DrivenMedia is a young, ambitious company founded by Ed Hollands in 2017 that is all about looking for new solutions and thinking outside the box.  We provide the opportunity for companies to advertise on the side or back of trucks in order for them to be seen up and down the roads of this country as the lorries that carry their message go about their everyday business.

We have plenty of companies wanting to take advantage of this opportunity but we can only do so by working with more hauliers and having more trucks available to advertise upon.  We want to find new haulage partners who recognise the opportunity to their business that we can offer, and who have trucks silently driving up and down the country without being noticed by the millions around them.

Brexit may still be deal or no deal, but the best part for us is that we don’t really mind.  If we find ourselves in a situation whereby a deal is done then we will continue to help hauliers maximise the income from their fleets.  But if we do see a “No Deal” then we are excited to be offering something to ease the headaches of our hauliers.

With this in mind, put Brexit to the back of your thoughts and get in touch.  We’d love to talk more about how we can help you!

Are Autonomous trucks the only alternative to the increasing HGV driver shortage?

Autonomous trucks the only alternative to the increasing HGV driver shortage?

Driver Shortages is one of the biggest problems that the haulage industry faces. In this blog, we will talk about using computer-driven trucks as a solution to that problem, as well as other possible alternatives to alleviate the problem.

Autonomous Trucking

Self-driving trucks carry many benefits as the solution towards the driver shortage problem. As autonomous trucking is progressing substantially, human drivers are still required to be inside to deal with certain scenarios: such as non-highway driving and interactions to the loading bays. However, with such advancement in technology in the trucking industry creating less stress, it may attract younger and more tech-gifted people.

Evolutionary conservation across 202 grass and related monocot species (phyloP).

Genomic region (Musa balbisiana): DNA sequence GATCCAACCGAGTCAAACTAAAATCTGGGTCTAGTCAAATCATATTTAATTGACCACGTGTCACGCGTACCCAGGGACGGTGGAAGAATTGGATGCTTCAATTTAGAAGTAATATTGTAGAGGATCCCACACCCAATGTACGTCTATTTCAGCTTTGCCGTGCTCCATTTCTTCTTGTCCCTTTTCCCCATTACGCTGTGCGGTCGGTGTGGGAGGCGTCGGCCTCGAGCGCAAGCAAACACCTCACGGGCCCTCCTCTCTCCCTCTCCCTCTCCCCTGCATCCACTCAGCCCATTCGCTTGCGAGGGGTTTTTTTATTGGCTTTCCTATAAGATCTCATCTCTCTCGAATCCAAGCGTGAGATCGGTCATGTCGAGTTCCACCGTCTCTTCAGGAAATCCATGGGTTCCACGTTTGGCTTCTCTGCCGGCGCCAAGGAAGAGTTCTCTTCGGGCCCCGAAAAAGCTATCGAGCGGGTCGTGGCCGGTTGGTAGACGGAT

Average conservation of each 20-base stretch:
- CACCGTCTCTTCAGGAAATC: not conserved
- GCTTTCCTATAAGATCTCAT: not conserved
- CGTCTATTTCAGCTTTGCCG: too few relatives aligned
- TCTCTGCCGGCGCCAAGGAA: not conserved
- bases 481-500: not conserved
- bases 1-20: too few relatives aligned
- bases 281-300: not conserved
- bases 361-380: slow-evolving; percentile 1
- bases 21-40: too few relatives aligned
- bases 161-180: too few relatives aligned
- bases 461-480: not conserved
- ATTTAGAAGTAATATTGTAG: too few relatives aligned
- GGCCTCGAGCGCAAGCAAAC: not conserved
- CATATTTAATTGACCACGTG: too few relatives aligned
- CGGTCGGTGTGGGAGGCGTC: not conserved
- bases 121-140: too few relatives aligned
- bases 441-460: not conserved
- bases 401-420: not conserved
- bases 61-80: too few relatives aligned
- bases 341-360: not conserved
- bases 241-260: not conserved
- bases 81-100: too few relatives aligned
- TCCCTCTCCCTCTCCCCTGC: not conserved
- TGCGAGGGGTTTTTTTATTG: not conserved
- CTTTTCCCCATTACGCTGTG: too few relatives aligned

In addition to less stress and potentially longer work life for thousands of truckers. It may also reduce the number of road accidents. According to the website  LTXSolutions, 4,000 people die every year due to trucking accidents. With safer automated driving and fewer accidents, a potential 4,000 lives a year could be saved.

Other solutions

The cost to implement autonomous technology could be too great for some companies and is therefore not a possible solution. However, there may be other alternatives to help solve the driver shortage issue.

Increasing driver’s pay

As there are fewer drivers available, the potential solution of increasing driver’s wages could be the alternative companies are looking for. As the wage increases, the driver retention rate should also increase as well as look more appealing for people to take on the trucking career or return to the industry.

The issue is with the industry as a whole, cost pressures and tight margins may not allow for this.

Reducing the regulated driving age